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|Title:||Prevalence of hepatitis B virus and C seropositivity in a Nigerian cohort of HIV-infected patients|
|Authors:||Otegbayo, J. A.|
Taiwo, B. O.
Akingbola, T. S.
Odaibo, G. N.
Adedapo, K. S.
Adewole, I. F.
Olaleye, D. O.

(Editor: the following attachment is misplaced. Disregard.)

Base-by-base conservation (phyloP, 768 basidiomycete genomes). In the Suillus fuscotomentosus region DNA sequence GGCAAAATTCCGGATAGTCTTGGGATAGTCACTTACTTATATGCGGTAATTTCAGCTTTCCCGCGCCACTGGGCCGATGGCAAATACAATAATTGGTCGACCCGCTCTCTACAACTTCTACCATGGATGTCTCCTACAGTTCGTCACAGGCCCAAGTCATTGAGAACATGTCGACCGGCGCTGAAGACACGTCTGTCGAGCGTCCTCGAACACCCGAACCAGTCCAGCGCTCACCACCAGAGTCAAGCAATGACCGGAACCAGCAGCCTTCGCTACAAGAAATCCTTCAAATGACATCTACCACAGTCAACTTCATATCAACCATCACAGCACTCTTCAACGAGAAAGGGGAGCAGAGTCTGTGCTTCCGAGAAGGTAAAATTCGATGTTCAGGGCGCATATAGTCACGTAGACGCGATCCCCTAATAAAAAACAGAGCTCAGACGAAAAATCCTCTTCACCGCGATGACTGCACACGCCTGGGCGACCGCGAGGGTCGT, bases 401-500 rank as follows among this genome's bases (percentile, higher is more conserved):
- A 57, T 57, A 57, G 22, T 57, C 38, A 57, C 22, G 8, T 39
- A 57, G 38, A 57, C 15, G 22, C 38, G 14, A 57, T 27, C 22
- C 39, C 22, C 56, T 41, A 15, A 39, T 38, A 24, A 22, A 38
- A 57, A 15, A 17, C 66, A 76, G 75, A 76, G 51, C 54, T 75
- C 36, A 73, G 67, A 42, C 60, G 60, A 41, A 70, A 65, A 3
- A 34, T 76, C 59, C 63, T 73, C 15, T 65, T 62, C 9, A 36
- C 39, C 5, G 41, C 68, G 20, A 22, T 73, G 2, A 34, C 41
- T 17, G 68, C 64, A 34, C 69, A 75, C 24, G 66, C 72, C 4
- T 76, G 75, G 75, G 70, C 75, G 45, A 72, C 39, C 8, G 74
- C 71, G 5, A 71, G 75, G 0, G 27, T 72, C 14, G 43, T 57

|Abstract:||"INTRODUCTION:The clinical and public health implications of the convergence of the human immunodeficiency virus (HIV) epidemic and chronic viral hepatitis in sub-Saharan Africa are poorly understood. This study was designed to determine the seroprevalence of hepatitis B virus (HBV) and hepatitis C virus (HCV), and the impact of co-infection on baseline serum alanine transaminase (ALT), CD4+ T lymphocyte (CD4) count, and plasma HIV-RNA (viral load) in a cohort of HIV-infected Nigerians. METHODS:A retrospective study was conducted, on eligible treatment-naive patients who presented between August 2004 and February 2007 to the University College Hospital (UCH), Ibadan, Nigeria. Demographic data and pre-treatment laboratory results (hepatitis B surface antigen (HBsAg), HCV antibodies (anti-HCV), ALT, CD4 count and viral load) were retrieved from the medical records. Fisher's exact, two sample t-tests, and the Wilcoxon rank sum tests were used to compare groups. A logistic regression model was fitted to explore characteristics associated with co-infection status. RESULTS:A total of 1779 HIV-infected patients (male: female ratio, 1:2) met inclusion criteria. HBsAg was present in 11.9%, anti-HCV in 4.8% and both markers in 1%. HBsAg was more common among males than females (15.4% vs 10.1%, respectively p = 0.001) while anti-HCV was detected in a similar proportion of males and females (5.3% versus 4.6%, respectively p = 0.559). HIV-infected patients with anti-HCV alone had a lower mean baseline CD4 count compared to those without anti-HCV or HBsAg (197 cells/mm3 vs 247 cells/mm3, respectively p = 0.008). Serum ALT was higher among patients with HBsAg compared to those without HBsAg or anti-HCV (43 International Units (IU) vs. 39 IU, respectively p = 0.015). Male gender was associated with HBV co-infection on logistic regression (OR1.786; 95% CI, 1.306-2.443; p < 0.005). CONCLUSION:More HIV-infected females than males presented for care in this cohort. We identified a relatively high prevalence of HBV and HCV co-infection in general, and a higher rate of HBV co-infection among males than females. Pre-treatment CD4 count was significantly lower among those with HCV co-infection, while ALT was slightly higher among those with HBV co-infection. Triple infection with HIV, HBV and HCV was present in a small but significant proportion of patients. These findings underscore the importance of testing for HBV and HCV in all HIV-infected persons in our setting."|
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